Rainbow Bloom

May 28, 2008

We hiked in Bisbee on Sunday and came across this Arizona Rainbow Cactus (Echinocereus pectinatus var. rigidissimus) in full bloom.  These small cacti are common on rocky slopes in desert grassland and oak woodland.  They only bloom for a day, and this is only the second time I’ve seen one in full flower.  The cactus in the photo is about six inches tall, with three two-inch flowers.  The Rainbow Cactus is named for the unique alternating colorbands of white and red spines.  This species is also unusual in that the areoles (individual spine clusters) have no central spine, only the ring of thin flat spines, so these cacti are less prickly than most of their relatives.  The flowers are light magenta, and like all cactus flowers they fluoresce or “glow” in daylight, making them appear even brighter.  Round, prickly red fruits ripen with the summer rains. 

Arizona rainbow cactus

Yesterday I made a pair of earrings that will probably go with the “Lady of the Lake” necklace.  These are featherweights forged from tiny cut nails, and are 1 3/4″ long including the earwires.  Didn’t get any time in the shop at all last week, with all the wind, rain, cold, and (on the mountains above 8000 feet) snow!

spiral curly cone earrings

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Groundwater Amulet

May 15, 2008

MORE copper…I bought this picture jasper cabochon because it immediately reminded me of a lens of groundwater under the sand – lots of warm brown iron oxide with just a hint of blue (from reduced iron).  I liked the way it was drilled as a bead so it would retain its soft, natural look – a silver bezel setting would have overwhelmed this subtle stone.  It’s strung on New Mexico turquoise beads.  I had to grind off the pointed ends and polish them so the beads would fit together better.  Lots of green in the turquoise, which is less popular than the usual bright pale blue, but there is a nice mix of colors, both in the turquoise itself and in the iron oxide matrix.  The strand fastens to the iron link with copper wire hooks, and a copper wire ornament enlivens the back.  The five-fold spiral reminds me of the flower of sacred datura.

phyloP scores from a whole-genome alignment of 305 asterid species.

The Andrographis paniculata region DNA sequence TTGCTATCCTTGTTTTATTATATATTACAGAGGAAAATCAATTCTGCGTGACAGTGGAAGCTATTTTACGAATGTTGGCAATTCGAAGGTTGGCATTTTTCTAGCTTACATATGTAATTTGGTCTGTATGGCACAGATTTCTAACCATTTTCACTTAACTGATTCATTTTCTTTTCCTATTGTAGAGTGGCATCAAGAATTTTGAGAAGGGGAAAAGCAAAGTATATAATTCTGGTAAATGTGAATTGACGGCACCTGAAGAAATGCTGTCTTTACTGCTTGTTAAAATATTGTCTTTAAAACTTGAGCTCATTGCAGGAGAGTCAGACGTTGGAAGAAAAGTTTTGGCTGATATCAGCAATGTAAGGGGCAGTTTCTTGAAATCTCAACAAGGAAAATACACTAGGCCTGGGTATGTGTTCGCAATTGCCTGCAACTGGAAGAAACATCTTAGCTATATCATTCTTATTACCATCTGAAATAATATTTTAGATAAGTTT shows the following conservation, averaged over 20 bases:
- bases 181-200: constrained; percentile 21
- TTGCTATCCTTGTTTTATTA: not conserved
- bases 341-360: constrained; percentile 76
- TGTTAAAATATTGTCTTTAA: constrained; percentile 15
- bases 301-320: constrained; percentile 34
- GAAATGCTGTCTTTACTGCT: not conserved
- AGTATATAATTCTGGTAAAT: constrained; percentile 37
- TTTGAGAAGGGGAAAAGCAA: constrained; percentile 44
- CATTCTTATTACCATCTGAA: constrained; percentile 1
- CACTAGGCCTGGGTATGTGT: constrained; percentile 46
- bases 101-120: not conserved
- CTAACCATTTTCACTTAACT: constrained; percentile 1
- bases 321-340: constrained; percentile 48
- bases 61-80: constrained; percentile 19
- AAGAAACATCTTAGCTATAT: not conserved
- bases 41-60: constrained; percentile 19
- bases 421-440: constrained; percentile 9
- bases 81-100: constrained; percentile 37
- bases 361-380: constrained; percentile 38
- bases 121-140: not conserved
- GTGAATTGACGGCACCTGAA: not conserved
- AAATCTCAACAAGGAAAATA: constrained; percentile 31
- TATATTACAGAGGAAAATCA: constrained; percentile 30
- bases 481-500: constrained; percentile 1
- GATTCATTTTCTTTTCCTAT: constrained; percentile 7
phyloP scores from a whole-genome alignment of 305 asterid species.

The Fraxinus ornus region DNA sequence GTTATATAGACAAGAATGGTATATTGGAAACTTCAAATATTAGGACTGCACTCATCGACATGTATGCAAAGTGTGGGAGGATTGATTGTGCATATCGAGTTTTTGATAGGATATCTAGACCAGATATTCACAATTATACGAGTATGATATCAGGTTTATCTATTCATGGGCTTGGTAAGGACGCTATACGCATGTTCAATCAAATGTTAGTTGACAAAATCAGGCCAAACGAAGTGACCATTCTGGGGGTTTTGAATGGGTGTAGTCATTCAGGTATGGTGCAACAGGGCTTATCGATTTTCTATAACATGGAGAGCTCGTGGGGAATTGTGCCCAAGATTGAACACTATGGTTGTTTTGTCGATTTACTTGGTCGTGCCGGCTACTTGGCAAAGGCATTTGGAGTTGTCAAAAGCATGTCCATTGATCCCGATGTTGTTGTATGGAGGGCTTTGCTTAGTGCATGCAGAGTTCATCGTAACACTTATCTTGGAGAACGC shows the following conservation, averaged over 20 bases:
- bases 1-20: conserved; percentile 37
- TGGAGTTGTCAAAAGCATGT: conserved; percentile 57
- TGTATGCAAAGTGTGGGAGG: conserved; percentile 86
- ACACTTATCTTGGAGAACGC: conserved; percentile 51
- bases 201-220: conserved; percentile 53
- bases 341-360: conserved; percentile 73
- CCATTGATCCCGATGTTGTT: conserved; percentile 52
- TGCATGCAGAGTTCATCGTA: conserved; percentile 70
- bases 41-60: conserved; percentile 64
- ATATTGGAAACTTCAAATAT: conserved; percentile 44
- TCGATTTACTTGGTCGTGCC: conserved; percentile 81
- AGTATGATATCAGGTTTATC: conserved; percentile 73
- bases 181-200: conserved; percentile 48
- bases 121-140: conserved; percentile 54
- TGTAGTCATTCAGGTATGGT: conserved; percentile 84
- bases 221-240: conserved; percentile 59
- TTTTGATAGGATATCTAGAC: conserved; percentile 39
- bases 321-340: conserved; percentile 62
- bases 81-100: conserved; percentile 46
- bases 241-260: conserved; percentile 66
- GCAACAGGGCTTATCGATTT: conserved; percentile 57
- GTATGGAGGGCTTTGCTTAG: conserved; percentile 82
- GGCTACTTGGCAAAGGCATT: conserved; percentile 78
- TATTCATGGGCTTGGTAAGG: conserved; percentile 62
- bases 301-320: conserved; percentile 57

Groundwater Amulet

Copper Pod Bell Chain

May 12, 2008

Forged iron and copper necklaces are my most time-consuming and intricate metalwork projects, but they are spectacular, durable, and fun to wear.  This copper chain with pods and cone bells took far longer than I expected, mostly because it requires more polishing than iron.   Made entirely of hot-forged and cold-hammered recycled copper wire in various sizes (14, 10, 6, and 8 gauge).  The bright bare Red Metal sparkles against a copper ore boulder.  It will look better as it tarnishes with wear, since no newly-polished shine can compare with the beautiful warm brown glow of heavily-worn copper.

copper pod necklace

Second in an occasional series of natural history book reviewsBooks reviewed here can be purchased through Amazon.com by following the links from my Southern Arizona Desert Botany homepage.

The Jepson Desert Manual:  Vascular Plants of Southeastern California.  Bruce G. Baldwin, et. al, editors.  2002, University of California Press, 624 pages, softbound.

Vascular Plants of Southeastern California

I bought this book at the Joshua Tree National Park visitor center.  It was the height of spring wildflower season and I was looking forward to meeting many new Mojave Desert plants.  I already had  California Desert Wildflowers by Philip A. Munz (1962, University of California Press, 122 pages, paperbound).  It’s a very nice and useful book, but I was hoping to find something more complete.  Good botany books are difficult to find in the West.

I was delighted with The Jepson Desert Manual.  It is an interesting hybrid between a traditional botanical manual and a field guide.  It has the structure, language, and completeness of a formal botany, but descriptions are abbreviated and illustrations are stripped down to the bare essentials, creating a book that is easy to use in the field.  Unlike most popular guides, it includes ferns and grasses as well as trees, shrubs, and wildflowers.  This book is ideal for someone who has never used a botanical manual or has tried and found them frustrating.  Technical terms are limited to the most useful descriptive words, all of which are clearly defined in an excellent illustrated glossary.  A geographic discussion and detailed maps are very useful, especially for those who are unfamiliar with California.  Following a hundred-year tradition in natural history guidebooks (including the Munz guide that is this book’s ancestor), there is a central section with color plates.   The photos are of very high quality, and illustrate many of the most distinctive Mojave Desert wildflowers.